"We have just come out of such a sorrow that the mind is still a little confused." -- Gijsbert Bastiaensz ***** Commerce. Psychopaths. What do the two have in common? If I were asked that before I read this book, I’d be glib and respond with something like “trajectory.” But no. I’ve learned it’s something called antinomianism. If you don’t know what that means, don’t get discouraged. I didn’t either. Not right away, at least. Oh, I’m sure I’d read it before somewhere, probably years ago when I was k "We have just come out of such a sorrow that the mind is still a little confused." -- Gijsbert Bastiaensz ***** Commerce. Psychopaths. What do the two have in common? If I were asked that before I read this book, I’d be glib and respond with something like “trajectory.” But no. I’ve learned it’s something called antinomianism. If you don’t know what that means, don’t get discouraged. I didn’t either. Not right away, at least. Oh, I’m sure I’d read it before somewhere, probably years ago when I was knee-deep in Karen Armstrong and had a more particular interest in the monotheistic religions that have informed civilizations for thousands of years. But, as the irreligious say, I’ve slept since then. Before I get to antinomianism, though, let me tell you a story. When I was a kid, I knew this other kid. We shall call him Sicko, so as to preserve his anonymity. Sicko was the first person my age I met upon moving to a new town. With adolescence looming, I was overjoyed to find myself just a few houses away from a fellow pre-teen traveler. But it soon dawned on me that age, gender and geography were poor rationales for friendship -- the two of us were completely different. I was an awkward and shy kid, but nevertheless independent, an only child who had just the year before lived in a single-parent home in Los Angeles County; contrariwise, Sicko was athletic and confident, yet oddly deferential, having been home schooled and subjected his entire life to a severely patrician Christian orthodoxy. When my family moved again, this time within the town, Sicko and I lost touch. It wouldn't be until we were both nineteen that we found ourselves in the same social circles. By this time, Sicko's family had moved to Alaska, leaving him the solitary occupant of their 2400 square foot home. He extended an invitation to me to roommate with him and I quickly accepted. Over the next few months, I saw firsthand how manipulative and slyly sadistic he had become. Especially toward women. Sicko was a handsome guy, much more handsome than me, and there were young women at the house on various occasions. Most, however, never visited more than once. Then one night I had to rescue one of those young women from Sicko when she called out my name in distress. Soon after this incident, I moved out. I wouldn't see Sicko again for several years, whereupon I learned that he worked as a pharmaceutical sales representative, had married into a fairly prominent banking family and had developed a taste for bestiality films. What's that saying about water seeking its own level? Anyway, antinomianism. It is defined by wikipedia.org as "belief originating in Christian theology that faith alone, not obedience to religious law, is necessary for salvation." Jernonimus Cornelisz, the fellow at the center of this story of bloody mutiny, took this to mean that he wasn't bound by the same laws as other homo sapiens. He aspired to a life of piracy and manipulated several people into committing all manner of atrocity, the most chilling being the hanging of an infant. Then he was butchered and himself hanged. I give this book five stars because it is meticulously researched, very well-written, and because I will remember the name Batavia for the rest of my life. If you'd like to read more about the actual mutiny itself, the information available on Wikipedia is not contradicted by the book.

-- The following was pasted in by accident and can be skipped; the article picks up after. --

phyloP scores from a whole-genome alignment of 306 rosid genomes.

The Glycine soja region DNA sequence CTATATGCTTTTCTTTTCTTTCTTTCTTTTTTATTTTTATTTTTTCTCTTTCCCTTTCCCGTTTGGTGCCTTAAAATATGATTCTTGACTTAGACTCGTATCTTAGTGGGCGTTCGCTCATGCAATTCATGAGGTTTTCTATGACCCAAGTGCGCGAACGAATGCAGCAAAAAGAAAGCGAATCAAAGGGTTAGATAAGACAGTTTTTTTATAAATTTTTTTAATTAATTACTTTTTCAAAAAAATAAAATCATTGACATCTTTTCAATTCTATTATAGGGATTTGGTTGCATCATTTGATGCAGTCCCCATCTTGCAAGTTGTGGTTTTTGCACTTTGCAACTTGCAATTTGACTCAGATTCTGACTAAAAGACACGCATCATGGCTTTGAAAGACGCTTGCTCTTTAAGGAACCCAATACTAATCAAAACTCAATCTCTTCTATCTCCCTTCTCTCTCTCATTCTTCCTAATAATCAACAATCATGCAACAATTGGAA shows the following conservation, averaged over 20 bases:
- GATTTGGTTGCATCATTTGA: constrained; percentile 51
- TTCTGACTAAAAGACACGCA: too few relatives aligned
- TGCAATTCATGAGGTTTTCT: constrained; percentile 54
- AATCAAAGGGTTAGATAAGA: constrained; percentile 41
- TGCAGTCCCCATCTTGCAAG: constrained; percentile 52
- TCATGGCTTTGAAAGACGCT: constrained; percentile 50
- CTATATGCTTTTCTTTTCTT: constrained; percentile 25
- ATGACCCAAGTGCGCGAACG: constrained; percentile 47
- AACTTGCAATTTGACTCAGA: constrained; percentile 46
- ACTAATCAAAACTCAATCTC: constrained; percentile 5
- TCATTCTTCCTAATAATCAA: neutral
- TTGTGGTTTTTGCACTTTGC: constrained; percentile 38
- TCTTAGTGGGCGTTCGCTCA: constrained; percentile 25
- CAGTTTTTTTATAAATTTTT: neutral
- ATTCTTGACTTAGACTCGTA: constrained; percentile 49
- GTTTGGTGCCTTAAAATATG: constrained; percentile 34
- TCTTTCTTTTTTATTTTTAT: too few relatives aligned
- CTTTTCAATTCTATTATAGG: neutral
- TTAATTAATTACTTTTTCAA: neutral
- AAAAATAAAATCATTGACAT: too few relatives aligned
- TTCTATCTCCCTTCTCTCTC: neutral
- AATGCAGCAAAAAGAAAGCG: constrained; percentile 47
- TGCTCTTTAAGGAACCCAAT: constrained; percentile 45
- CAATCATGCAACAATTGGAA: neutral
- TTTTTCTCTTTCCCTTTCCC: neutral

4. 5 out of 5

    Nancy Oakes